R. Penola | NYC, NY United States | 10/30/2000
(5 out of 5 stars)
"If you love intimate, moving character films like Cinema Paradiso, you will love love love Billy Elliot. A small, rousing British film with cleverly written characters, this movie is both sentimental and expertly crafted. The performances, particularly from Julie Walters as the dance instructor, and that winsome, melancholy but excpetionally gifted boy as Billy, will truly steal your heart. The simple premise is instantly grabbing -- an artistic boy, only 11, is unfortunately the most forgotten element in a fractured, sad little family, which includes a pre-Alzheimer's grandmother, an angry older brother and a defeated, sad and tense father. While Dad and bro are on strike, money is tight - the year is 1984 at the height of British strike/tensions. Billy is sent to boxing lessons, where, by happenstance, he discovers a true vent for his budding creativity -- and especially his joy in dancing. Filled with infectiously appealing pop and light-classical music, this film is part Rocky, part Hollywood musical, part Flashdance and part Cinema Paradiso. The chance that these disparate, unlikely approaches might actually add up to something compelling are unlikely, but you must experience this movie to understand how exciting, moving and intensely gratifying it can be. Painted in bold, creative colors and shot with a springy exuberance, Billy Elliot is terrific."
A Terrific Tale of Redemption and the Father-Son Dynamic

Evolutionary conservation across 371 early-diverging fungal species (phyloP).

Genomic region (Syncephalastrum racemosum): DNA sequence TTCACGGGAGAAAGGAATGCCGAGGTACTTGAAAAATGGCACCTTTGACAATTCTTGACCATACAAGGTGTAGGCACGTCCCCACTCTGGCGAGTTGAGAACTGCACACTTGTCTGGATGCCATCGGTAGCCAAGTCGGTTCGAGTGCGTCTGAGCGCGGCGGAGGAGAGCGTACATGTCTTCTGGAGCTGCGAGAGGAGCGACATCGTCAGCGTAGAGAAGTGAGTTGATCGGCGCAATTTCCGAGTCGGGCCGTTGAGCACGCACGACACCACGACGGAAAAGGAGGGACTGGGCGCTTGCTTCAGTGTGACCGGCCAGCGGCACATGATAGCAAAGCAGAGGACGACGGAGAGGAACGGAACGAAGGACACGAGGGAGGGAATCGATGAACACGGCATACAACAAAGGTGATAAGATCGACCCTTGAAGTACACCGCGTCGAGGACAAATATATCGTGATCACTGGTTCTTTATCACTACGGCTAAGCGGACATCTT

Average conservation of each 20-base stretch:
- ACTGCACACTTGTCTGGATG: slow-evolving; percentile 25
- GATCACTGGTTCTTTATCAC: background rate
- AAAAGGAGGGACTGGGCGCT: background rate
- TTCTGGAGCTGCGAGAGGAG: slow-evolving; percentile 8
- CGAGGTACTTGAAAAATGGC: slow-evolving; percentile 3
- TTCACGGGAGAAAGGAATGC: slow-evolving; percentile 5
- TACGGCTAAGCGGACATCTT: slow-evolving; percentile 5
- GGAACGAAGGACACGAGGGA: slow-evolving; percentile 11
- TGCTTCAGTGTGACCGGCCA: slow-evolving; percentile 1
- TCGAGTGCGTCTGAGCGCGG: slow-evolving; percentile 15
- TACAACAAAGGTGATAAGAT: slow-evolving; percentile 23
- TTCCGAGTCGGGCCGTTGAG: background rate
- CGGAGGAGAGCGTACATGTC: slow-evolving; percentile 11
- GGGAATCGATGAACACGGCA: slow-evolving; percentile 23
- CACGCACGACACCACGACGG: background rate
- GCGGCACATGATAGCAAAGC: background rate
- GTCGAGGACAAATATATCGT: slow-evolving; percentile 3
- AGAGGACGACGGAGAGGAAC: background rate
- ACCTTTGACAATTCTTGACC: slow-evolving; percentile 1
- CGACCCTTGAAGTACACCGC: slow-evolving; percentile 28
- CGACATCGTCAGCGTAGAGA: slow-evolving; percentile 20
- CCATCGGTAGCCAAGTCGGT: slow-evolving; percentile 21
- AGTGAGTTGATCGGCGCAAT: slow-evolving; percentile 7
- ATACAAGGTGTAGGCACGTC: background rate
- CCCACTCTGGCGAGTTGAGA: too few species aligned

Jose R. Perez | Yonkers, NY USA | 04/27/2002
(5 out of 5 stars)
"Jamie Bell is pure magic in this wonderful coming-0f-age film that tells the story of a working class English lad who takes up ballet as a way to hone his boxing skills. In the process, he discovers himself, learnes some valuable life lessons, and fills a deep void left by the death of his beloved mum. Despite his family's strong objections (and financial straits) Billy ends up studying dance from a local teacher (the effervescent Julie Walters, who won an Oscar nomination for her work here). Her lessons - both technical and moral - serve as the basis for a devastatingly real connection between Billy and his disgusted macho father. What ensues is a dramatic comedy that inspires us at every turn without condescension or pity. The heartening interaction that develops between father and son is truly evocative, especially so for anyone who ever followed (or didn't) their dreams despite their family's objections. Not only does Billy "Dance!!" for his supper...he befriends the local outcast gay teenager and copes with questions about his own sexual orientation - heady topics for a movie about a dancing teen. All of this is handled in a mature, thoughtful manner, which makes the film a visceral, haunting experience. You can take or leave it's many messages, but theere is no denying its emotional core.It's rare for a movie to challenge social mores and values by focusing on the dominant male principals. But "Billy Elliot" succeeds on more levels than other underdog-come-from-behind flicks. First, its based on a true story and resonates with truth, integrity and spirit. And, Bell's brash, authentic portrayal is pure magic. His feet literally take over his soul...he dances in the street, mimmicking Gene Kelly, and in the process taps his way into your heart. The performance is so accomplished it's a wonder Bell didn't receive an Oscar nomination. Even Russell Crowe - who won the 2000 BAFTA and Oscar for "Gladiator" - admitted Bell deserved the BAFTA Prize instead. Having resisted "Billy Elliot" at the movies, I finally caught it recently on HBO and was taken in immediately. This is a film your entire family can and should enjoy...if they don't, perhaps a little side trip to an English coal-mining town will help them appreciate this wonderful heartwarming film. Seriously, in this day and age, every one of us could use more Billy Elliots and fewer Scorpion Kings. A keeper!"